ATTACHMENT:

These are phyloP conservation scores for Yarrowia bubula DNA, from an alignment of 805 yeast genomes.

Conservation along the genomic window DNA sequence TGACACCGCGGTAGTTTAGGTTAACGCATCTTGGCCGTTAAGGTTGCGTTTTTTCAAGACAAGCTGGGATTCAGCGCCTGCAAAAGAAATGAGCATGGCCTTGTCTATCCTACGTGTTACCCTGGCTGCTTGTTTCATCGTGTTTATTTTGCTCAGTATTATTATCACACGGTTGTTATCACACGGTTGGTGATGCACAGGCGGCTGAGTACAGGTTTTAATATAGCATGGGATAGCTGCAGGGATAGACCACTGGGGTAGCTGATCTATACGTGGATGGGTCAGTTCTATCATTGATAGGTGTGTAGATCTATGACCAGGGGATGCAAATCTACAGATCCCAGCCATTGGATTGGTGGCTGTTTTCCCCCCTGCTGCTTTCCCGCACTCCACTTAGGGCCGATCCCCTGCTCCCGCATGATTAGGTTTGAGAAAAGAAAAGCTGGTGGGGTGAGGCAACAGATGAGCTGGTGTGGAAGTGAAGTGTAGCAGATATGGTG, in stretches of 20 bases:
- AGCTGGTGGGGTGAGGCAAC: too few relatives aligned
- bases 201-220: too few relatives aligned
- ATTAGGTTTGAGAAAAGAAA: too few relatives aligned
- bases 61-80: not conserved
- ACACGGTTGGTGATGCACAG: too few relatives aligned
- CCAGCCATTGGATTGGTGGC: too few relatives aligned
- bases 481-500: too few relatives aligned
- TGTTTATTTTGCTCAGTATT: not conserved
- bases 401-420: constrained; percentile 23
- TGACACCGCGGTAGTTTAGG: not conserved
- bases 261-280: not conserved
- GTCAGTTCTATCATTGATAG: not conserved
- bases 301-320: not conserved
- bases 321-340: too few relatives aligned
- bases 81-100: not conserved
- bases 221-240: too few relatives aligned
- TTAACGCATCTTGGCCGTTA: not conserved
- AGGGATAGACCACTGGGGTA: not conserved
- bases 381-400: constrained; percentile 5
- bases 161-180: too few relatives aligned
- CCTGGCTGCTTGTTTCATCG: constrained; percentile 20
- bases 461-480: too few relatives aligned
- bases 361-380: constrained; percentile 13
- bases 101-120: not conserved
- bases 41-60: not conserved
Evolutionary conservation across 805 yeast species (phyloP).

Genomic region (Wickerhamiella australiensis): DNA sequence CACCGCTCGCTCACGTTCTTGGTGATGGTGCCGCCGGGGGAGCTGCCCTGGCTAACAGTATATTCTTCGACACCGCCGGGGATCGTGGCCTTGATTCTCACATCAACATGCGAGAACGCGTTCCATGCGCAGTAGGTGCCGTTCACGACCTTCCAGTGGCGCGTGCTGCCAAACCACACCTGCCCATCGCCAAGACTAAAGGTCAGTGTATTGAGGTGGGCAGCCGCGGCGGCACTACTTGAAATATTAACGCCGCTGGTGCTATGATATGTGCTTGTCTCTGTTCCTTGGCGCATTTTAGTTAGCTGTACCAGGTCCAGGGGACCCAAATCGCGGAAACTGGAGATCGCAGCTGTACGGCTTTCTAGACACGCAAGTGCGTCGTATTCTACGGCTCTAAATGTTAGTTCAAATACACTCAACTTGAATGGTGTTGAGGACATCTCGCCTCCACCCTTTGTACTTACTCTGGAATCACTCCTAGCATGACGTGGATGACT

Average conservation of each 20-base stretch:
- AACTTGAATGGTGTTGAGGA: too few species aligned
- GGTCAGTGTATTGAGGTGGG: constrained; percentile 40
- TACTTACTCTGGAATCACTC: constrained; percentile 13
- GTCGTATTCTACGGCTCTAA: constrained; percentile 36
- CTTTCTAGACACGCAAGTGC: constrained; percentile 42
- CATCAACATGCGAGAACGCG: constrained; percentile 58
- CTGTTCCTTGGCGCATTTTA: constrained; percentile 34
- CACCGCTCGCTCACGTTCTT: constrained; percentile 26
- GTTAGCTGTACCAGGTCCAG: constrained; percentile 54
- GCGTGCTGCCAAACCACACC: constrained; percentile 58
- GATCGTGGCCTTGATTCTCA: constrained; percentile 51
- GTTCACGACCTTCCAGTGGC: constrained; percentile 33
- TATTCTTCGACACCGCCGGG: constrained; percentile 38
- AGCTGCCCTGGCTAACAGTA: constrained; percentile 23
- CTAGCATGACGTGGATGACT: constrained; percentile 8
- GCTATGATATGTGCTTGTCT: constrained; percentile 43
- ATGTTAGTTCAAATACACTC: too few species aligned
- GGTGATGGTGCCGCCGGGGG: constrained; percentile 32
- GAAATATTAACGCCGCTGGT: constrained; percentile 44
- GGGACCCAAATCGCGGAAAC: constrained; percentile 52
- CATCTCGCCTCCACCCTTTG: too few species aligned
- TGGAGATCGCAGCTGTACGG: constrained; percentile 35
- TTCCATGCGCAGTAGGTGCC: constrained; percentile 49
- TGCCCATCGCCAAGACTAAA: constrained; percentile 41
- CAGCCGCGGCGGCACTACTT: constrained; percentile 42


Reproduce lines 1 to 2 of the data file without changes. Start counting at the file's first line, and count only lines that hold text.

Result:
These are phyloP conservation scores for Yarrowia bubula DNA, from an alignment of 805 yeast genomes.

Conservation along the genomic window DNA sequence TGACACCGCGGTAGTTTAGGTTAACGCATCTTGGCCGTTAAGGTTGCGTTTTTTCAAGACAAGCTGGGATTCAGCGCCTGCAAAAGAAATGAGCATGGCCTTGTCTATCCTACGTGTTACCCTGGCTGCTTGTTTCATCGTGTTTATTTTGCTCAGTATTATTATCACACGGTTGTTATCACACGGTTGGTGATGCACAGGCGGCTGAGTACAGGTTTTAATATAGCATGGGATAGCTGCAGGGATAGACCACTGGGGTAGCTGATCTATACGTGGATGGGTCAGTTCTATCATTGATAGGTGTGTAGATCTATGACCAGGGGATGCAAATCTACAGATCCCAGCCATTGGATTGGTGGCTGTTTTCCCCCCTGCTGCTTTCCCGCACTCCACTTAGGGCCGATCCCCTGCTCCCGCATGATTAGGTTTGAGAAAAGAAAAGCTGGTGGGGTGAGGCAACAGATGAGCTGGTGTGGAAGTGAAGTGTAGCAGATATGGTG, in stretches of 20 bases: